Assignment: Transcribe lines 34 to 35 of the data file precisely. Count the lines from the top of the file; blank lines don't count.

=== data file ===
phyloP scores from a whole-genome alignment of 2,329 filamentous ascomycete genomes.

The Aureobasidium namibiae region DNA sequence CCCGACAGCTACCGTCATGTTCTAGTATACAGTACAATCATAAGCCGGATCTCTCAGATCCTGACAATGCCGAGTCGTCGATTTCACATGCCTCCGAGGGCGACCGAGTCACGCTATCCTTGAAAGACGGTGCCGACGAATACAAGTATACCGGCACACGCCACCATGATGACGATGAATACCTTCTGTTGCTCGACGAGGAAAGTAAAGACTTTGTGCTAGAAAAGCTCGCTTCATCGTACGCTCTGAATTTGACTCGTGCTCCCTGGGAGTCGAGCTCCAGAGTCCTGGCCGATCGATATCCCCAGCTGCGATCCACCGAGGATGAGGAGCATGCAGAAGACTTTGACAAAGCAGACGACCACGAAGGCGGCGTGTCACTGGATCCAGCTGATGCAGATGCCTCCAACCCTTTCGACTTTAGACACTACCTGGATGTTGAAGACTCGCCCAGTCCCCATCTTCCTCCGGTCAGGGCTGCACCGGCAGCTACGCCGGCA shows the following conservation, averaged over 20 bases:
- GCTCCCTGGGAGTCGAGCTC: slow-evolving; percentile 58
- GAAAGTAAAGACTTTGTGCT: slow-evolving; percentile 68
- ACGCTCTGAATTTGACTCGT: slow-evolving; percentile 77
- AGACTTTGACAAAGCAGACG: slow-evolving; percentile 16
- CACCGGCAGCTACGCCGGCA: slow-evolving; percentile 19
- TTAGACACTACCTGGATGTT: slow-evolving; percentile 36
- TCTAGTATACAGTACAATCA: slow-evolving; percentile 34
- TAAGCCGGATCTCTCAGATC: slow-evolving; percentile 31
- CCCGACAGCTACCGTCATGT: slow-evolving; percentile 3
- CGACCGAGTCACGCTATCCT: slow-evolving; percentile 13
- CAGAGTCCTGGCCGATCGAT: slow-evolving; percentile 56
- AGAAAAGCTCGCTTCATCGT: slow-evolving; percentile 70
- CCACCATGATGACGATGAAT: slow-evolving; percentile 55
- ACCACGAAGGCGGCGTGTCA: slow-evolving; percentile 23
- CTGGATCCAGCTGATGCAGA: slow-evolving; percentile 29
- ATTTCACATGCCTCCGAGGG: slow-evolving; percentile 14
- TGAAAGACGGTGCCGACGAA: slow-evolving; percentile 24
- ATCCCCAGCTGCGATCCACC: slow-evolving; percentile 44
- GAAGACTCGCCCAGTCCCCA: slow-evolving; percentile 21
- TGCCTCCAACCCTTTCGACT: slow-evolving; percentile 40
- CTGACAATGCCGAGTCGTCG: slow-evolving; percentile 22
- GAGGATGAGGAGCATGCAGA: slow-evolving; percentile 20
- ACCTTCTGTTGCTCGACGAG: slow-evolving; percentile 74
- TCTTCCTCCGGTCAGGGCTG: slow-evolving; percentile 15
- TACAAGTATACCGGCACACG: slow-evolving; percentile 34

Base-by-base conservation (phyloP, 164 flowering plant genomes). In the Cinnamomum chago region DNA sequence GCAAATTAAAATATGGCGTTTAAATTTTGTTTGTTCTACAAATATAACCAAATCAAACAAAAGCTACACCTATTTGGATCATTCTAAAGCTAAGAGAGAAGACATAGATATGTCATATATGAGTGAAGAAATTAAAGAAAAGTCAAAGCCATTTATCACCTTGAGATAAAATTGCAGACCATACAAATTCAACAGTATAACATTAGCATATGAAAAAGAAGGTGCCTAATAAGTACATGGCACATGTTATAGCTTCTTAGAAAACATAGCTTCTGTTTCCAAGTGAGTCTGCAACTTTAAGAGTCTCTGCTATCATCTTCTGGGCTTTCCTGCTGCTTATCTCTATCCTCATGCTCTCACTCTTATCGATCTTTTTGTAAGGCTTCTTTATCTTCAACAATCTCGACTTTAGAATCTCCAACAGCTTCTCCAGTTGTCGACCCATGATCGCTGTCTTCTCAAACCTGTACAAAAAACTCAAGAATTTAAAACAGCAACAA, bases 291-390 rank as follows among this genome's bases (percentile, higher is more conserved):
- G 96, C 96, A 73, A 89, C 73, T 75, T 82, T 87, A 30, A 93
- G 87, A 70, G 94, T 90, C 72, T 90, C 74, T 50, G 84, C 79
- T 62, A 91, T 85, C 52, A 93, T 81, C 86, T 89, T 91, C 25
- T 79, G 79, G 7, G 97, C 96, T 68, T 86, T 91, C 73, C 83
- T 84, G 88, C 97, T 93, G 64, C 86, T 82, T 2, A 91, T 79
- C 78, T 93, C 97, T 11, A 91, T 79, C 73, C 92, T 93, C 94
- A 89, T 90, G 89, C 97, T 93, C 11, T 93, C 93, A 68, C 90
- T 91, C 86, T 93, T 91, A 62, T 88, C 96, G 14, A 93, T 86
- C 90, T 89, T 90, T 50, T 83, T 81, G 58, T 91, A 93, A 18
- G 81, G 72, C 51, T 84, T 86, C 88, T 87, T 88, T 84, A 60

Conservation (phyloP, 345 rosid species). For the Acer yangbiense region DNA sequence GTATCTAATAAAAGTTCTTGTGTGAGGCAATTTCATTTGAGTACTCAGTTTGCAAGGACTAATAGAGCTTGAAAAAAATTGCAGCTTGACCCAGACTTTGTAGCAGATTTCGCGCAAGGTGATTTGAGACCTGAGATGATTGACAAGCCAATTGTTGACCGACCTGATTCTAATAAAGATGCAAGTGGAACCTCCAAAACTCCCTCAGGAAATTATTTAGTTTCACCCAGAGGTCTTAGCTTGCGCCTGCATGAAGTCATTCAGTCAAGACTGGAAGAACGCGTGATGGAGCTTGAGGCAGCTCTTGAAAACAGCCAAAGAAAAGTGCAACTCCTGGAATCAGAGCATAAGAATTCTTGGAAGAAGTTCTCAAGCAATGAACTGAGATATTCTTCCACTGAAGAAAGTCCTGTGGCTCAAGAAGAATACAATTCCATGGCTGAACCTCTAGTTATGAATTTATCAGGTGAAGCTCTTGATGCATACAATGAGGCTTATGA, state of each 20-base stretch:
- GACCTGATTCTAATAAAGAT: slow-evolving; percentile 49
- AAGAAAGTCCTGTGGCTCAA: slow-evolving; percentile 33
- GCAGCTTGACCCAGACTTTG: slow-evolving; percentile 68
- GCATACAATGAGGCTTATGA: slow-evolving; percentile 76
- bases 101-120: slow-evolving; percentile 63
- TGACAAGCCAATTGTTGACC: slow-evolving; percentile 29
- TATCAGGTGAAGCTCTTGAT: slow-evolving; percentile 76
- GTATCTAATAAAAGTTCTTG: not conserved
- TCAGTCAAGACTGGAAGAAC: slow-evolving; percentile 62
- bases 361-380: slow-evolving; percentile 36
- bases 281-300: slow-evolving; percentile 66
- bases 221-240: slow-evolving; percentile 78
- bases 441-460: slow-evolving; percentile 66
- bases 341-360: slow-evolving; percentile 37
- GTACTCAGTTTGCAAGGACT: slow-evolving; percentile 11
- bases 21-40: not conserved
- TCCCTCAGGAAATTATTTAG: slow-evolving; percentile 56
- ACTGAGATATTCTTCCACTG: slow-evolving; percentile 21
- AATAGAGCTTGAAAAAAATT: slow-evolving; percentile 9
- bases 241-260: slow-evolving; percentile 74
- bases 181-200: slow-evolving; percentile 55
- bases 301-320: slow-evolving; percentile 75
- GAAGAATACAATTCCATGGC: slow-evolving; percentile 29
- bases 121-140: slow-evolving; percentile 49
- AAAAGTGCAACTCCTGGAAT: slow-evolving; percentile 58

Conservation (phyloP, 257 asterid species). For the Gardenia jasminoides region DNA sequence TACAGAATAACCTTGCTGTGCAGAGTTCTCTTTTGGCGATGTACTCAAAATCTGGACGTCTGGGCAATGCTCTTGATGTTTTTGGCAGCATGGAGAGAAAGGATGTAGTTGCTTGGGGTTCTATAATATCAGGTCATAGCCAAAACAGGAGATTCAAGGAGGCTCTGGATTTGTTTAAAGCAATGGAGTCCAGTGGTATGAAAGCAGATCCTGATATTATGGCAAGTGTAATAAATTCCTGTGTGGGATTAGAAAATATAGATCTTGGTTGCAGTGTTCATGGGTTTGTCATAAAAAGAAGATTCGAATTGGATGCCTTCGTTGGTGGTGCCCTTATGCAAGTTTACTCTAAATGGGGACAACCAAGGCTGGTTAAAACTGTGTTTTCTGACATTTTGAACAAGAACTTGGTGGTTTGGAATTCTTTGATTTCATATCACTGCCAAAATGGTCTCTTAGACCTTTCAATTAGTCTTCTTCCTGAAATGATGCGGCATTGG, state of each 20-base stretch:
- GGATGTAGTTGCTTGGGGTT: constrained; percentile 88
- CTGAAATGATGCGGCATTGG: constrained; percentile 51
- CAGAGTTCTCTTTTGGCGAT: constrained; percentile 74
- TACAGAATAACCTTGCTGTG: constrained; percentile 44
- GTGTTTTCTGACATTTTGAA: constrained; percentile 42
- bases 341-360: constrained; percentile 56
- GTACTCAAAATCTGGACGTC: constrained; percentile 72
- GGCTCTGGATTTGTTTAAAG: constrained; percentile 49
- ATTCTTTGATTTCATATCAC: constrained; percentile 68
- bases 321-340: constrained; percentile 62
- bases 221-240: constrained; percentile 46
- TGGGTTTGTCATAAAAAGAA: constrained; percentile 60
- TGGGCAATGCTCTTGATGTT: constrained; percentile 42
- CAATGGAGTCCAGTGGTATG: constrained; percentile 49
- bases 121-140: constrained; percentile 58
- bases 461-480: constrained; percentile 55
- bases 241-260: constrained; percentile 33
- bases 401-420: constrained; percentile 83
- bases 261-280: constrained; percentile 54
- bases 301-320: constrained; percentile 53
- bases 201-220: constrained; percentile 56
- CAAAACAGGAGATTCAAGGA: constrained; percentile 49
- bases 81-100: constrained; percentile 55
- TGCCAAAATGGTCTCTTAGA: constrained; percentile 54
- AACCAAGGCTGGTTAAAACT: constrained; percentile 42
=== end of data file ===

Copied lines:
- C 78, T 93, C 97, T 11, A 91, T 79, C 73, C 92, T 93, C 94
- A 89, T 90, G 89, C 97, T 93, C 11, T 93, C 93, A 68, C 90